We speculated that one reason EA was charging a premium was the fact that it was developing for the iPad, which was a slightly more advanced platform.
Wrong! Says iPhone app developer Michael Garofalo in the comments of the post. He said he thinks developing for the iPad is easier. With the iPhone, he had to scrunch down his graphics down to fit into a tiny window. Now, he doesn’t.
Any other developers out there agree? Disagree? Let us know.
Here’s Michael’s comment:
I set my app “Photics: Fireball (HD)” to launch at $1.99… that’s the same price as the iPhone / iPod Touch version, which will launch tomorrow. If anything, I think it’s easier to make games for the iPad. There’s more space to work with. It’s hard trying to cram a quality game into 320×480. When I make an iPod Touch game, I’m creating high resolution graphics and then shrinking them down. With iPad games, there’s less fuss and there’s no worry about optimization for older hardware.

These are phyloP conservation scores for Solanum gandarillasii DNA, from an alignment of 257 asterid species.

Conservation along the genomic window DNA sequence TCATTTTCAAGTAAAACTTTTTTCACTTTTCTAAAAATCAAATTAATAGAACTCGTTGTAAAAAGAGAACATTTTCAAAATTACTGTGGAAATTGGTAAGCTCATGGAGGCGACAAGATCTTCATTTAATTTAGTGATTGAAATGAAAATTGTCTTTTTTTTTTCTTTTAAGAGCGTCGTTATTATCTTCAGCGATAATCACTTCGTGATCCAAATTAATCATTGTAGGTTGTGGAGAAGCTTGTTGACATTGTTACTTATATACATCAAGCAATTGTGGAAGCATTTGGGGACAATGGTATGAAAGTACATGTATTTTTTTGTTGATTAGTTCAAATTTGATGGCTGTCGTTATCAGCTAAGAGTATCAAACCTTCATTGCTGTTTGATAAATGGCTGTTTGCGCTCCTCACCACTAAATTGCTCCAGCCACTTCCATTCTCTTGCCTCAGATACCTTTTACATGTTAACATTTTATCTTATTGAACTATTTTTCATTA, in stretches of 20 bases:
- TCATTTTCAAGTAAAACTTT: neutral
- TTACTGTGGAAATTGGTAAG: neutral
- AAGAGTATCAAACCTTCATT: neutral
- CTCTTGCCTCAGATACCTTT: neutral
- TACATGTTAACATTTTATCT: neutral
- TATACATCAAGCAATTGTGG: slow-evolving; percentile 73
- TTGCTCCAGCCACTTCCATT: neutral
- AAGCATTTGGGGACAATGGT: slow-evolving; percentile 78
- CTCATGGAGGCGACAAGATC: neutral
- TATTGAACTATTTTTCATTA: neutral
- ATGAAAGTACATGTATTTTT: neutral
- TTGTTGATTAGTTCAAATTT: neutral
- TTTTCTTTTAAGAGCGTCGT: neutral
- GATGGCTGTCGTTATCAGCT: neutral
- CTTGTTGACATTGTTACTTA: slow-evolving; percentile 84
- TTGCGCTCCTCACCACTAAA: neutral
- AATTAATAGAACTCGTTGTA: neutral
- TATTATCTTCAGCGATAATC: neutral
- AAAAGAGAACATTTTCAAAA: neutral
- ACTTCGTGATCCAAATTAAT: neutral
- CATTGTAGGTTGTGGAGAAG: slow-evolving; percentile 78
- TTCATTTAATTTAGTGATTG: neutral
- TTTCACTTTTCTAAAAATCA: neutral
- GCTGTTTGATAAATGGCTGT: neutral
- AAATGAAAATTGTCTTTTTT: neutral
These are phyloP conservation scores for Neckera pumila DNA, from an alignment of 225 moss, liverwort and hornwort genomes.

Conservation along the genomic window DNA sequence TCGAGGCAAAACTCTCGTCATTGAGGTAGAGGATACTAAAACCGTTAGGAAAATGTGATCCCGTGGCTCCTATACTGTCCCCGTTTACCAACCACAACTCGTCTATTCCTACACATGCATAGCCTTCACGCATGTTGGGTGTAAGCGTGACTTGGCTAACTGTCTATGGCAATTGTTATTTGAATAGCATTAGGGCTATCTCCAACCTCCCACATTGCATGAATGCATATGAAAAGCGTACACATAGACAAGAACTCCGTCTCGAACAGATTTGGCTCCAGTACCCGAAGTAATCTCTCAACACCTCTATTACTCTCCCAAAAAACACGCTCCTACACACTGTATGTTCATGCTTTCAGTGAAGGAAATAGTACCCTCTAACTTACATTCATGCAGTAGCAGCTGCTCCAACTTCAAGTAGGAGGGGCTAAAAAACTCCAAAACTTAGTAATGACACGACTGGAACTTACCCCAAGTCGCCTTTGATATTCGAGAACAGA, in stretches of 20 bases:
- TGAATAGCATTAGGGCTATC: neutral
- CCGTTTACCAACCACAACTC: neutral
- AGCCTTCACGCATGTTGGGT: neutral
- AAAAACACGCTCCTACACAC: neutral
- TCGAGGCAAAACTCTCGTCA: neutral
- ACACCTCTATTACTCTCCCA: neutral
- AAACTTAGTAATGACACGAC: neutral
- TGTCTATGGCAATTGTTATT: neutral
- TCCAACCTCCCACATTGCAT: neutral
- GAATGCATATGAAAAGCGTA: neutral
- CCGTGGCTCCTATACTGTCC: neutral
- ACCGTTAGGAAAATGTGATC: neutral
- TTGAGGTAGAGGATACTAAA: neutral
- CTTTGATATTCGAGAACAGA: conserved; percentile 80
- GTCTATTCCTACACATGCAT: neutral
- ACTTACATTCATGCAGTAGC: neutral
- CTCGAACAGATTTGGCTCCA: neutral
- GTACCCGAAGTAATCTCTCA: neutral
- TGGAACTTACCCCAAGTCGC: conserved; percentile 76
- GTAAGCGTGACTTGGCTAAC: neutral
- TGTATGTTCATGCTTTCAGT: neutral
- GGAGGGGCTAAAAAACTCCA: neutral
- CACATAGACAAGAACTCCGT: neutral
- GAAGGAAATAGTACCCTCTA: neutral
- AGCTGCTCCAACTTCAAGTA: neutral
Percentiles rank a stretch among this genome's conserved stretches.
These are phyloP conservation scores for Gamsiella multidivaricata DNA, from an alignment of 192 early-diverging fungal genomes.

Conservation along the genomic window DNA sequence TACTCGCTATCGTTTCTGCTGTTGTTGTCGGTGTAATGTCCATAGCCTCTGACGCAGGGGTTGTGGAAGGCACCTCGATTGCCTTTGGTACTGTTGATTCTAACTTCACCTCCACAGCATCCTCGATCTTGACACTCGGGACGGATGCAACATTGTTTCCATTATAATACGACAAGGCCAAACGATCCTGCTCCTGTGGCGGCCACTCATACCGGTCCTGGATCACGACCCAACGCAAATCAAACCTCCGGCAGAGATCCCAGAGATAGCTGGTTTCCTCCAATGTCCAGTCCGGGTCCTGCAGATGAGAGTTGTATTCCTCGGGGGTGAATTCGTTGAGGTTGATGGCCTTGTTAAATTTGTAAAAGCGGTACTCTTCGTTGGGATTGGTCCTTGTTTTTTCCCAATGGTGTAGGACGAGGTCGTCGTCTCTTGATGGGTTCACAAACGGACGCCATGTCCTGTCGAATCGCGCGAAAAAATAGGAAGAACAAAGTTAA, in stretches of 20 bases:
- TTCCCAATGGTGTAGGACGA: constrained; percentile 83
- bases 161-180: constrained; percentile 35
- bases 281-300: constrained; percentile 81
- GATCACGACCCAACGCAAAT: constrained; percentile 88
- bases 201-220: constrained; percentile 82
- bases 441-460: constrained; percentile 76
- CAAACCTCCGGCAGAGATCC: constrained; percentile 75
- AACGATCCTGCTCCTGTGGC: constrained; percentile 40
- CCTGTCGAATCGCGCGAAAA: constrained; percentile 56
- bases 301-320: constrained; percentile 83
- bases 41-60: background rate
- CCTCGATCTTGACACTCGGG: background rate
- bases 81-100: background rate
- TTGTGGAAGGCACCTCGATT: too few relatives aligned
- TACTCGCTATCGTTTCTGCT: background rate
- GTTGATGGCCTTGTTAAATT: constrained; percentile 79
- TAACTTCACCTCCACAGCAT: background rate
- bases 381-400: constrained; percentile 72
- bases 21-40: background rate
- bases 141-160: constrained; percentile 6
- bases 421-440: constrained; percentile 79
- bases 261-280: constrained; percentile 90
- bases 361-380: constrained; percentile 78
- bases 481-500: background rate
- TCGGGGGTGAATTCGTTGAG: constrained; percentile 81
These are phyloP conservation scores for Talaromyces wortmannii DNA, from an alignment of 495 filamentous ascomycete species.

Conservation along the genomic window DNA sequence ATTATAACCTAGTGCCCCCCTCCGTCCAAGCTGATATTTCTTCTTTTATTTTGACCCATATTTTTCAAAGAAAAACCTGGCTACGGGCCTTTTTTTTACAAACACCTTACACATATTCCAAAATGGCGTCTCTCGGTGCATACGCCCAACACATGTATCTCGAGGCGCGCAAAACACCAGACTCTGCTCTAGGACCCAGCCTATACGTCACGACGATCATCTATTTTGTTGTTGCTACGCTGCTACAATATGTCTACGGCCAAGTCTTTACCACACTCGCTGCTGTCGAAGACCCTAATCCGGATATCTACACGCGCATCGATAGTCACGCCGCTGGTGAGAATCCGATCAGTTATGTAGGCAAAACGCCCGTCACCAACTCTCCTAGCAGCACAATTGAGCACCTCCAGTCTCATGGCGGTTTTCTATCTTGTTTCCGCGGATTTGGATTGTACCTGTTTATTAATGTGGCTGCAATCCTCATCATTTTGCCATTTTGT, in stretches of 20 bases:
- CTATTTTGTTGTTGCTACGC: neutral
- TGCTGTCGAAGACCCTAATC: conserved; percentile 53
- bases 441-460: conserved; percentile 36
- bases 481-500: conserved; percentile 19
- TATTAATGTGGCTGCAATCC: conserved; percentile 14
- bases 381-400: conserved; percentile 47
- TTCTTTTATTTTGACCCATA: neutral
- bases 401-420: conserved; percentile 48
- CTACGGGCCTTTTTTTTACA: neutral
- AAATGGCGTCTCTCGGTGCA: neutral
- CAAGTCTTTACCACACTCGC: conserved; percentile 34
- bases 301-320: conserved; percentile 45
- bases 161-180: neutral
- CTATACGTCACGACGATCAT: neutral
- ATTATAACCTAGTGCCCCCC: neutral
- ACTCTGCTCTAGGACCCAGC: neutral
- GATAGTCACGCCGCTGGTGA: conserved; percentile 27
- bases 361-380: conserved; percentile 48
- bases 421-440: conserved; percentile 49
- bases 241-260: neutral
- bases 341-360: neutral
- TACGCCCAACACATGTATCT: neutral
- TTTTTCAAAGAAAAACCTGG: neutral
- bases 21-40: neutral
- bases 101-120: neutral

Although, I think that the game companies see this as an opportunity to normalize pricing. I think that developers should charge more than 99¢ for a game game. A good game for the iPad is quite comparable to the quality of a Nintendo DS game… and those can go for $29.99. The problem is that independent developers — like me — can compete. It’s basic supply and demand. I think that’s brought the price curve much lower than with other gaming markets. Compared to other gaming platforms (like the DS, PSP, WiiWare or the PlayStation Store), iPad / iPhone games seem less expensive.
I’ve decided that I wouldn’t use the iPad to price gouge customers. However, it has forced me to create a new pricing standard. I think 99¢ is just too low of a price point for my games. I felt like I had to make my games that cheap to compete. Maybe the iPad will allow game developers to regain some respect.
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